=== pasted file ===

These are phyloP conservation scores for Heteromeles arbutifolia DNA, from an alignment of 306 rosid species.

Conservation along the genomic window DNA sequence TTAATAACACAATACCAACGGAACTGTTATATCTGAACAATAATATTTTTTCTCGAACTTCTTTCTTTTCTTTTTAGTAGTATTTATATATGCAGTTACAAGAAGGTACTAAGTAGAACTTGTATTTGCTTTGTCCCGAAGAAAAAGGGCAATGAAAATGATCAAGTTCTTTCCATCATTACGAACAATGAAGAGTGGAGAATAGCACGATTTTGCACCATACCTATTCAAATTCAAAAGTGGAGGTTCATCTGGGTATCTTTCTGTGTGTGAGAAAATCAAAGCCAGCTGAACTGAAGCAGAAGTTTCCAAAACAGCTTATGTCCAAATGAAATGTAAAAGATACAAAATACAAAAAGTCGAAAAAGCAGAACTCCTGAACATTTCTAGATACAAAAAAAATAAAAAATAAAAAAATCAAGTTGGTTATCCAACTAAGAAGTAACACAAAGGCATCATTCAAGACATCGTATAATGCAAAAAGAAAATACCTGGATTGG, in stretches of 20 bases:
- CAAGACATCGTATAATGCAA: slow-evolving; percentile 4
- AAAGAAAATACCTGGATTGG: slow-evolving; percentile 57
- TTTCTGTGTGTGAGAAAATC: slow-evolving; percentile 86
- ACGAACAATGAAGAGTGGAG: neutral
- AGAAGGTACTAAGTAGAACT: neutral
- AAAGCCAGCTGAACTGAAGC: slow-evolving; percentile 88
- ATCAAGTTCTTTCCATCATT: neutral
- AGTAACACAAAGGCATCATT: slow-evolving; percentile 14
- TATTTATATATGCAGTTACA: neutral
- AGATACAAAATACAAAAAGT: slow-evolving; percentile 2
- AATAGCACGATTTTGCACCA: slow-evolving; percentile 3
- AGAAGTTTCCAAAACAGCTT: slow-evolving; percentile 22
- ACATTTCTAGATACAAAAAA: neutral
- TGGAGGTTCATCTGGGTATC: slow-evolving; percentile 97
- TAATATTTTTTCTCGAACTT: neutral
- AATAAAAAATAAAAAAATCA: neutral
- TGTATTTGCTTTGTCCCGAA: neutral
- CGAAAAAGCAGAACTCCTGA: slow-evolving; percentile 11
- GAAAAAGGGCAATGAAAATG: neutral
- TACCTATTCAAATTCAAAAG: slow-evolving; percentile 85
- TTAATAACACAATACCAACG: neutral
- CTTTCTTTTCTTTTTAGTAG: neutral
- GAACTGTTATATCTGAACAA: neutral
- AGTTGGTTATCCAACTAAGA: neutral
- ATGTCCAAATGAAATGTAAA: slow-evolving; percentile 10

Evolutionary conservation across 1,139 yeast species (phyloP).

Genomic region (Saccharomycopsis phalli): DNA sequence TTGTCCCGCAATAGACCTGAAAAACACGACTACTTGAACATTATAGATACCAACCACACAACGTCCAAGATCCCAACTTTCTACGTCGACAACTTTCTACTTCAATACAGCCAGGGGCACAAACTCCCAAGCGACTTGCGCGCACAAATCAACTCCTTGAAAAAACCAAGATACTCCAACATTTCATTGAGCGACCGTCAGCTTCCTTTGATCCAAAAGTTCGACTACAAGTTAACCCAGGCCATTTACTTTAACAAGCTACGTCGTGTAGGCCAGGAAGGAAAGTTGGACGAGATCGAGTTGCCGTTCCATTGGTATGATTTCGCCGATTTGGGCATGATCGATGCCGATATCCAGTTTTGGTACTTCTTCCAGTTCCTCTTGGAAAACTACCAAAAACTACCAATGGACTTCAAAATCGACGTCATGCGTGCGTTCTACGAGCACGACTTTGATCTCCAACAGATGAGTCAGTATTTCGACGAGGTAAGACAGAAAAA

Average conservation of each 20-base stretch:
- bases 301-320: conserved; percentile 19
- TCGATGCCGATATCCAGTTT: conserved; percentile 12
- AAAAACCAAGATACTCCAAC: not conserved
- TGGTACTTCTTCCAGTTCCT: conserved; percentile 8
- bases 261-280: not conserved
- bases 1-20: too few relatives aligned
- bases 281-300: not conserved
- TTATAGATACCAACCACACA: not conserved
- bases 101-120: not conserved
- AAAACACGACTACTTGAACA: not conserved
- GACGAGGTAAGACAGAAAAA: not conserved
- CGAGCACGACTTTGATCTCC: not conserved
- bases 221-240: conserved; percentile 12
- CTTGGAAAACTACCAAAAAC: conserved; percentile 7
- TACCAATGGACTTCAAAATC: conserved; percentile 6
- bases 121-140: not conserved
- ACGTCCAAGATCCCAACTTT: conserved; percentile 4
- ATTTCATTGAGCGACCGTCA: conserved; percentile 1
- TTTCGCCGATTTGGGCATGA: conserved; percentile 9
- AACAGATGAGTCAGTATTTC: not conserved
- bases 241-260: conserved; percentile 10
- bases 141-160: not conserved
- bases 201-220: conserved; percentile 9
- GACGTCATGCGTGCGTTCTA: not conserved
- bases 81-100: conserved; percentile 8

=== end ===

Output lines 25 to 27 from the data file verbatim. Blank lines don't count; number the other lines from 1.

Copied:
- GAACTGTTATATCTGAACAA: neutral
- AGTTGGTTATCCAACTAAGA: neutral
- ATGTCCAAATGAAATGTAAA: slow-evolving; percentile 10